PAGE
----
From Walter Russel Mead at The Wall Street Journal,  The ‘Crisis of Democracy’ Is Overhyped

But the failures of authoritarian states are often far graver than the problems that preoccupy the professional hand-wringers of the liberal West. There are no crises in the democratic world that match the economic meltdown in Iran, the hellish conditions in Syria, or the turmoil in the Democratic Republic of the Congo, where efforts to eliminate an Ebola epidemic are hampered by armed militias.

Even China, often described as the poster child of the new authoritarianism, is failing key tests of governance. Chinese censors are scrubbing images of Winnie the Pooh from the internet; the Bear of Very Little Brain is said by some to bear a subversive resemblance to Xi Jinping. But the authorities seem paralyzed when it comes to more consequential issues.

Chinese leaders know that their country suffers from massive overinvestment in construction and manufacturing, that its real-estate market is a bubble that makes the Dutch tulip frenzy look restrained, that both conventional debt and debt in the shadow-banking system are too large and growing too rapidly. But even as the Communist Party centralizes power and clamps down on dissent, it dithers when it comes to the costly and difficult work of shifting China’s economic development onto a sustainable track. Chinese authorities have tried to tackle some of these problems, but often retreat when reforms start to bite and powerful interests push back.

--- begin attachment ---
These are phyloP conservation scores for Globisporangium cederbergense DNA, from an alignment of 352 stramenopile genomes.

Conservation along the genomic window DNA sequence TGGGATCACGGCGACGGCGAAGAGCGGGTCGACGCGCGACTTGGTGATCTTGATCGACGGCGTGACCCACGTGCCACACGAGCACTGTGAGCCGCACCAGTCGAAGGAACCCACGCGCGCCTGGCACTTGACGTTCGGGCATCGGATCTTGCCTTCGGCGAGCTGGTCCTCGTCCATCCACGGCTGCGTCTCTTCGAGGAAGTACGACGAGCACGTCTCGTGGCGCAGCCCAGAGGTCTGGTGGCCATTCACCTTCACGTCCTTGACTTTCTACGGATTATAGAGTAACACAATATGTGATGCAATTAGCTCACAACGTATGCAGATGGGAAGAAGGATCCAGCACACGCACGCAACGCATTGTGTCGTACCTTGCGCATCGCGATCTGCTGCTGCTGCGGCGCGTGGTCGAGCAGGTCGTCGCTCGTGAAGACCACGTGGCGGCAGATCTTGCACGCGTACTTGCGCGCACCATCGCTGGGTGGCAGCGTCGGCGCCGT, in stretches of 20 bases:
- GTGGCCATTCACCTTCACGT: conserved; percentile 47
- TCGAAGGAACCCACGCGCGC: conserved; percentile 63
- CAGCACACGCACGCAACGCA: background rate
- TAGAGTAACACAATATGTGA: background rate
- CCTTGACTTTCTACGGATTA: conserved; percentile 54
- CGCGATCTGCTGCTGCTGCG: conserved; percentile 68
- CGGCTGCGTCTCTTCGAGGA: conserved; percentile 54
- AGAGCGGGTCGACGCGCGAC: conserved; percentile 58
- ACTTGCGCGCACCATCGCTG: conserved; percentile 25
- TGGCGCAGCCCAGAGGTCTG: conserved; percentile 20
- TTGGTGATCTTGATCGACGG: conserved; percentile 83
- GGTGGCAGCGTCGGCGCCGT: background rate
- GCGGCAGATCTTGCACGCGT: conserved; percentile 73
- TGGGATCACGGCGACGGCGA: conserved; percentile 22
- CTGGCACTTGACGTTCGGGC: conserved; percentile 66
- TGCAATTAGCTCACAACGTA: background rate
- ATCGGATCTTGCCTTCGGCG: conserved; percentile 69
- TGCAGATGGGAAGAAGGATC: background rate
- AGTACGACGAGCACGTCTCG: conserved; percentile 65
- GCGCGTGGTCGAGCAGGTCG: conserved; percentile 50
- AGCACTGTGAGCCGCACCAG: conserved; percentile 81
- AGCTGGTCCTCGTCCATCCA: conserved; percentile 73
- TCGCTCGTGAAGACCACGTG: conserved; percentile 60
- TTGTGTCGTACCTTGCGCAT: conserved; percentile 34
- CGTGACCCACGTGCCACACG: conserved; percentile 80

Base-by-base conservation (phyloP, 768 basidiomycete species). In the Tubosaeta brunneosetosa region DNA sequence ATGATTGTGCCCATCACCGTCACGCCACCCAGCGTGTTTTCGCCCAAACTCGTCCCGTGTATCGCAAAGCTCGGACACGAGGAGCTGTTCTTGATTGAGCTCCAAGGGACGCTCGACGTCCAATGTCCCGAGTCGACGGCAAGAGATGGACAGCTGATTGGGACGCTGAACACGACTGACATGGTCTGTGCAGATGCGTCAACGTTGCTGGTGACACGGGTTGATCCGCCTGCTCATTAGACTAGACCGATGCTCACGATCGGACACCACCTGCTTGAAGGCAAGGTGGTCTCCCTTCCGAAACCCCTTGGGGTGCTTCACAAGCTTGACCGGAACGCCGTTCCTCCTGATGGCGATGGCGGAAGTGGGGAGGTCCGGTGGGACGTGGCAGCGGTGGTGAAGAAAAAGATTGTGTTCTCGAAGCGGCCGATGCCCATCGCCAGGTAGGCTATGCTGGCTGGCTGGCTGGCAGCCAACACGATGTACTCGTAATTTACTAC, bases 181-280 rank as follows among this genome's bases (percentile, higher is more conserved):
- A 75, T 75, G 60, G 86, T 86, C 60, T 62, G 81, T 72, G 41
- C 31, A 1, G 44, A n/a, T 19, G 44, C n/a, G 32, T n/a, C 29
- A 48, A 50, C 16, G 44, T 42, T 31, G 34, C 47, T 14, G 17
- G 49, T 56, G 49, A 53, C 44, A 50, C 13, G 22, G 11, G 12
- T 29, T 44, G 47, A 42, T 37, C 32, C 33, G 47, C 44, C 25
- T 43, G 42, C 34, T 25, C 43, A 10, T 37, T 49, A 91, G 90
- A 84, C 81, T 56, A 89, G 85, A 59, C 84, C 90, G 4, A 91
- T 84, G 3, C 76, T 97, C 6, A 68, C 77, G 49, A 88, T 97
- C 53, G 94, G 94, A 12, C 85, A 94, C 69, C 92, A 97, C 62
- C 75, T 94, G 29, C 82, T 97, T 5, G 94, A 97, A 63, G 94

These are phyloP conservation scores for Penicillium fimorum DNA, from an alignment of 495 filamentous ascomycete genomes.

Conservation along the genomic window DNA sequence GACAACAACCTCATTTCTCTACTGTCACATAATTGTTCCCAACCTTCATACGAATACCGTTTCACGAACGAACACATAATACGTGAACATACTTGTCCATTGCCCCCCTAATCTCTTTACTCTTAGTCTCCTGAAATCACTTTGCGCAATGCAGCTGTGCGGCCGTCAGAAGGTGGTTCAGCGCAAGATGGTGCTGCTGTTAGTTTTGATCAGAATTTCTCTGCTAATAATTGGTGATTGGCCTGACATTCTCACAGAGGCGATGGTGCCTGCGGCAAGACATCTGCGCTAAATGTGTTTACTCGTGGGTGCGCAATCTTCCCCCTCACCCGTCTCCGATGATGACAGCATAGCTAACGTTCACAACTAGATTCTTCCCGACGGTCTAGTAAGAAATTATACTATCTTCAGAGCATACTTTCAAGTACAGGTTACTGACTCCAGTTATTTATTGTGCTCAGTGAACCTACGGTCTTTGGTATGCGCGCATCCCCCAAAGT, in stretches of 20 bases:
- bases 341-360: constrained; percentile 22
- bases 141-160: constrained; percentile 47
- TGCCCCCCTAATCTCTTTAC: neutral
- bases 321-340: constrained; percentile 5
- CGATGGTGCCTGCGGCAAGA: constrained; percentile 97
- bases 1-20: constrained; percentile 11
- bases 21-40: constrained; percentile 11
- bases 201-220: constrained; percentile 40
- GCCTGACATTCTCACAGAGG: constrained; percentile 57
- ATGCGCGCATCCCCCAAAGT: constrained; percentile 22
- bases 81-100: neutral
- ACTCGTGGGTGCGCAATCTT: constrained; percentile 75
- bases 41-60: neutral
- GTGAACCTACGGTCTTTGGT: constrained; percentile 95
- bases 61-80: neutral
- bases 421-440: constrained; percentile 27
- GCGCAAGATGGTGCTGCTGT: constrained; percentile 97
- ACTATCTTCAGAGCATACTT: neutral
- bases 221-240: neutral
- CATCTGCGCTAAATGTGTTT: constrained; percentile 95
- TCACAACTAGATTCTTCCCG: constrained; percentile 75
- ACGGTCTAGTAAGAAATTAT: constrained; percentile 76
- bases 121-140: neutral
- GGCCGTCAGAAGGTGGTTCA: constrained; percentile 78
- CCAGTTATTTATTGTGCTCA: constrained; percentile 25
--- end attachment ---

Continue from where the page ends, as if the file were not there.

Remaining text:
Just as the left in the first Progressive Era admired the communists in Russia and ignored, or worse rationalized and justified the pain they inflicted, the modern left like Thomas Friedman and Naomi Klein wrote articles admiring  authoritariansim in China and Venezuela. In a 2009 NYT article Friedman wrote wrote:

“One-party autocracy certainly has its drawbacks. But when it is led by a reasonably enlightened group of people, as China is today, it can also have great advantages. That one party can just impose the politically difficult but critically important policies needed to move a society forward in the 21st century.”

Naomi Klein “signed a petition headlined, “We would vote for Hugo Chavez.” Three years later, she lauded Venezuela as a place where “citizens had renewed their faith in the power of democracy to improve their lives.”

Dysfunctional ideology lasts just long enough to make fools of shallow pundits.

The frustration of our democracy has many reformers wishing for a benevolent dictator. The problem is that when they cease being benevolent, they remain a dictator.